In this case it’s totally uninteresting whether there’s a line of play allowing EW to take all remaining tricks. The director should decide whether there’s one that’s not completely idiotic that loses one or more tricks to NS. There is one and the declarer has even shown that his plan is to follow that line. The second spade will be trumped by N. So NS will win one more trick and the score will be 4-1.

I agree.


View Postsanst, on 2020-May-20, 01:37, said:

Sorry, this has nothing to do with the claim.

Oviously so. Just normal bridge curiosity, if that is tolerated in a laws forum.
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#17 User is offline   blackshoe 

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Posted 2020-May-21, 03:46

Well, I will tolerate it. B-)
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#18 User is offline   Tramticket 

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Posted 2020-May-21, 04:54

View Postblackshoe, on 2020-May-19, 10:02, said:

The OP says that East attempted to play the Q after the director was called. East is dummy. So was it East or West who did this? Either way, it violates at least one law:


I was perhaps a little unclear. It was online (like most bridge these days) and declarer attempted to play the Q from the east hand. In an online setting, players are used to carrying on play when a claim is rejected, so maybe the attempt to carry on play after the director call is not a serious issue? I added it more as an indication of declarer's line of play (but an indication after the rejection).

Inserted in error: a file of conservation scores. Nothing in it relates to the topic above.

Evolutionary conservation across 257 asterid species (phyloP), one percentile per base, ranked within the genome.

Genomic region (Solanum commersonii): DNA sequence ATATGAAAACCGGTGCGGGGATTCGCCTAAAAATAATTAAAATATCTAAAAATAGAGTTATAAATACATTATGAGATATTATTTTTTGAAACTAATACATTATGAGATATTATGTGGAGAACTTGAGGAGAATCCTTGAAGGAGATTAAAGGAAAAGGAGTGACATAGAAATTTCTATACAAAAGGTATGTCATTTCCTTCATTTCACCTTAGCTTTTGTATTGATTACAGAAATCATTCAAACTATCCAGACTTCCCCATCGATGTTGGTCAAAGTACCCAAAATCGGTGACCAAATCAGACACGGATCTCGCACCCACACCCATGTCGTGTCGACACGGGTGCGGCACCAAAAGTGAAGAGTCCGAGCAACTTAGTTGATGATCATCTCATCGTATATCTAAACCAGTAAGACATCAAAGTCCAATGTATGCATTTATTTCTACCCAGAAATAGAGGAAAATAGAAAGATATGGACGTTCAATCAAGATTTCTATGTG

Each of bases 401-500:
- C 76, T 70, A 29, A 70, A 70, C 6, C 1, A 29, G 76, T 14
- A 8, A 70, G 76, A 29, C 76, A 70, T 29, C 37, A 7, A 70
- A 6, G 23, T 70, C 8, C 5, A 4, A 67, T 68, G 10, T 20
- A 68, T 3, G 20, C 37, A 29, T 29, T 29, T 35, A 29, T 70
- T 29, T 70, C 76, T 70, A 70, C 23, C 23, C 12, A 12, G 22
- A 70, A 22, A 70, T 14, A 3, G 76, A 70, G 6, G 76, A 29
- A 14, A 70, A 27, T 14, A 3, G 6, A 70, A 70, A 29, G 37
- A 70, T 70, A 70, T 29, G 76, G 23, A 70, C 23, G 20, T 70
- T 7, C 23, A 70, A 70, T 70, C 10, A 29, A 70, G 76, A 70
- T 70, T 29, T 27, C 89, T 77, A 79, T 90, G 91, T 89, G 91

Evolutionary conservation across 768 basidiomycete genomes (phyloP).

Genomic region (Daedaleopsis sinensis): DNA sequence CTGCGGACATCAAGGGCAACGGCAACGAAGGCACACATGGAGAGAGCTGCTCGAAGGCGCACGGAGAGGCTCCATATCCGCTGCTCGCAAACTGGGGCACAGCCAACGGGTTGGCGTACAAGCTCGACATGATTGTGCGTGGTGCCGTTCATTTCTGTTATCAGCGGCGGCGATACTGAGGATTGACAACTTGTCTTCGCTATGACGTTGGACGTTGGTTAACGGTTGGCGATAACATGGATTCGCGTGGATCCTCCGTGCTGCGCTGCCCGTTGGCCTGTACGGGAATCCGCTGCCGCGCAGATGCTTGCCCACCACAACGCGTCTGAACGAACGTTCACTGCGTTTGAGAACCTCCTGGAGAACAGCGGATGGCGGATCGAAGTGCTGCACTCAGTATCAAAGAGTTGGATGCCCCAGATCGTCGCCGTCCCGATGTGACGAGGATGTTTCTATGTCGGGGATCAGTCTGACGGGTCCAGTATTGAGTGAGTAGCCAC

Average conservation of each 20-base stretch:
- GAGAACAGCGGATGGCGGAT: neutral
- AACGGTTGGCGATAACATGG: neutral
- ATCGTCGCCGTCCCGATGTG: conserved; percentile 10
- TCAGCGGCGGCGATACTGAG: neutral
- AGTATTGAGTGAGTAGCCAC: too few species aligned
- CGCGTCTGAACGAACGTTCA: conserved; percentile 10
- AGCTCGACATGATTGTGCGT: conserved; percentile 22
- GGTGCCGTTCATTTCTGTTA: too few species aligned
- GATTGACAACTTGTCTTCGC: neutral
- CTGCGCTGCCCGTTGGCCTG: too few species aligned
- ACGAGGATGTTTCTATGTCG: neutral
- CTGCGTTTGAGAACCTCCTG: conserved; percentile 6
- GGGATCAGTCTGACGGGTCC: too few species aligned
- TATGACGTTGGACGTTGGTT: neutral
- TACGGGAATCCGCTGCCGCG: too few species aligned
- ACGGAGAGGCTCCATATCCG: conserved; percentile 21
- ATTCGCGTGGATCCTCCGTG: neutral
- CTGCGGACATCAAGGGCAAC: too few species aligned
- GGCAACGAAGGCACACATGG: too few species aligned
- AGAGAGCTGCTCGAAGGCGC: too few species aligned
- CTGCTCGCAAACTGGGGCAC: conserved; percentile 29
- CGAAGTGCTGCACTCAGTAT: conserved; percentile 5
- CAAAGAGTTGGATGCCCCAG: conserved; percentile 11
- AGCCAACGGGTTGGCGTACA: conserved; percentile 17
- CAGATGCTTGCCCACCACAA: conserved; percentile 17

View Postpescetom, on 2020-May-20, 13:42, said:

Oviously so. Just normal bridge curiosity, if that is tolerated in a laws forum.


Nothing to do with the claim, but I am also curious. It was online and this was the full written explanation. I am guessing that there might have been a failure to alert a two-suited opener - but this was not the subject of the director call.
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#19 User is offline   sanst 

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Posted 2020-May-21, 14:41

View PostTramticket, on 2020-May-21, 04:54, said:

In an online setting, players are used to currying on play when a claim is rejected, so maybe the attempt to carry on play after the director call is not a serious issue?

I consider it a quite serious issue. One of the reasons why you can’t play on after a claim, is that the declarer might find out that there’s still a trump out or how to finesse, especially against less experienced players.
If this is common practice in online bridge, it’s an argument more to stay clear of it if you want to play a serious game of bridge.
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#20 User is offline   pescetom 

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Posted 2020-May-21, 14:54

View Postsanst, on 2020-May-21, 14:41, said:

I consider it a quite serious issue. One of the reasons why you can’t play on after a claim, is that the declarer might find out that there’s still a trump out or how to finesse, especially against less experienced players.
If this is common practice in online bridge, it’s an argument more to stay clear of it if you want to play a serious game of bridge.


This is the common (and at least partially legitimate) criticism that the rubber bridge protocol implemented by BBO allows a 'fishing expedition'.
Current face to face contract bridge law is not much better (it too now allows players to play on at their peril without calling the director) and considerably more difficult to actuate (even with a skilled human director available).
I think this is more an argument for implementing effective online bridge laws (rather than leaving things up to BBO or whoever) than for staying clear of online bridge, particularly as face to face bridge is hardly exemplary in this area.